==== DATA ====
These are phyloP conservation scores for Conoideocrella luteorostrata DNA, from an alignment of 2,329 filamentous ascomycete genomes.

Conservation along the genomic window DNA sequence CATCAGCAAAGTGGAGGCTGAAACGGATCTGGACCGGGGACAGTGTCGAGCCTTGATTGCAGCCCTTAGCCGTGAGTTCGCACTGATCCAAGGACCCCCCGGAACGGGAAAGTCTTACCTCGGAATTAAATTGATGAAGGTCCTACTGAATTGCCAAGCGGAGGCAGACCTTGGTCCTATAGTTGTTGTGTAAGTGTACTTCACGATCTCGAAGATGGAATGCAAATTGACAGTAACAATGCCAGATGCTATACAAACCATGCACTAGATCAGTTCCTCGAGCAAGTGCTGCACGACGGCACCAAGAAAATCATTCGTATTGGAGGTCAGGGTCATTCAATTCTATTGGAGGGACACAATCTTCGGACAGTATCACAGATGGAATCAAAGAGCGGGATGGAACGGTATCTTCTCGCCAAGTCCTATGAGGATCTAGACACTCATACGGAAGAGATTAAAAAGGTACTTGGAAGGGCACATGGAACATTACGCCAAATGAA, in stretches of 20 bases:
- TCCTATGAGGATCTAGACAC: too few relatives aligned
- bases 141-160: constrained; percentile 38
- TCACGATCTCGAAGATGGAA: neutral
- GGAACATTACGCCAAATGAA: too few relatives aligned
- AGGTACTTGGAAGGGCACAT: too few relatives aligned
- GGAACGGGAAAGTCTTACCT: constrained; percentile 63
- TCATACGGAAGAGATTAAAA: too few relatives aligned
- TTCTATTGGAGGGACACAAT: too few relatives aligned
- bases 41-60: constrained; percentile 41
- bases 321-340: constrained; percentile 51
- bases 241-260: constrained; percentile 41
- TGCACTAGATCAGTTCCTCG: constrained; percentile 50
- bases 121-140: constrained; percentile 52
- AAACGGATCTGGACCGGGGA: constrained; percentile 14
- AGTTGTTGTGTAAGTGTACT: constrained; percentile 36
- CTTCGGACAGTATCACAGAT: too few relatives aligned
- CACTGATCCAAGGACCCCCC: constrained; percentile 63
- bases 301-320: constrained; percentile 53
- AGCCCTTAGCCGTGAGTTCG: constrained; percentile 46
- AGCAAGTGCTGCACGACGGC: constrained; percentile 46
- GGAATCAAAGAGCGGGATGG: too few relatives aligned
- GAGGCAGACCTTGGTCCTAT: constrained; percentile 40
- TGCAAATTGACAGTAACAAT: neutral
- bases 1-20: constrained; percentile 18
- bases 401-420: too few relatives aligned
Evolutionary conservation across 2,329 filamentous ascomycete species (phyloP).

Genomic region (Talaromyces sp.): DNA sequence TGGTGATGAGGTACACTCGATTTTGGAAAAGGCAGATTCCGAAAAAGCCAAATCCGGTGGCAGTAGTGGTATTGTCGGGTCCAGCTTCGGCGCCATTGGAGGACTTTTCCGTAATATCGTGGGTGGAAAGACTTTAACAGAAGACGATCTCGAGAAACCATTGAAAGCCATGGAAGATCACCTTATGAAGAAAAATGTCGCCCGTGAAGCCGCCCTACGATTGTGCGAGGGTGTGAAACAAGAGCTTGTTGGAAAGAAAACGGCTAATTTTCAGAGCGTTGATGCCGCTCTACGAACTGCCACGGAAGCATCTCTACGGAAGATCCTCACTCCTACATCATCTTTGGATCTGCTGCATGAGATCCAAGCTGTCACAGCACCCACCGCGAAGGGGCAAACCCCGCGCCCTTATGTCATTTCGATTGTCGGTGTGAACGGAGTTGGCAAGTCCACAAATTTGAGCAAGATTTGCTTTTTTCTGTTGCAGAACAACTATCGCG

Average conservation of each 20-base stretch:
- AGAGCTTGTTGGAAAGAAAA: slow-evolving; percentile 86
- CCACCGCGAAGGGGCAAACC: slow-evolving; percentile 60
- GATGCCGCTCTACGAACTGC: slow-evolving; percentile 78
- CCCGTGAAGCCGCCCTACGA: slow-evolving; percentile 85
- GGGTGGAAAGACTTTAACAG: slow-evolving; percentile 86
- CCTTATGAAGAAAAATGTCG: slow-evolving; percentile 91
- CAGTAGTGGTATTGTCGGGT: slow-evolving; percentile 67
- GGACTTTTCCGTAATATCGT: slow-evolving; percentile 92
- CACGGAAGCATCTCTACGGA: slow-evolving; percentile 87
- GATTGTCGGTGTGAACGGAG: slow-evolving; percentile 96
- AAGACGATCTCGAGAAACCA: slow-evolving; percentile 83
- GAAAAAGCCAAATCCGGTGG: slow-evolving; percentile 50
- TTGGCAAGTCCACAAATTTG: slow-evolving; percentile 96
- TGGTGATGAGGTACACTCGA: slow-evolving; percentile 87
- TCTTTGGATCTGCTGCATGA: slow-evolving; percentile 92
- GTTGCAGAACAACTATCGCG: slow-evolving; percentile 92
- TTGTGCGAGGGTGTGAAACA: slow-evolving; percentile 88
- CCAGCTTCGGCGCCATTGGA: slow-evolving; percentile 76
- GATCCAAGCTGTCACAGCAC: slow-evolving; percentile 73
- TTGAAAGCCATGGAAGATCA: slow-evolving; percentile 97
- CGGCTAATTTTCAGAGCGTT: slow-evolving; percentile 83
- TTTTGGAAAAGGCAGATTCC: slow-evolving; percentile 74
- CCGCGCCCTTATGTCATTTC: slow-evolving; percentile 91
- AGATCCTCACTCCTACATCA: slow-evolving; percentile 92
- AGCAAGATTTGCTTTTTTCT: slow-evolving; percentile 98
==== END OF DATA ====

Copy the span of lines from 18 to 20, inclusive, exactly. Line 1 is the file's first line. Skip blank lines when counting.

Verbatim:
- CTTCGGACAGTATCACAGAT: too few relatives aligned
- CACTGATCCAAGGACCCCCC: constrained; percentile 63
- bases 301-320: constrained; percentile 53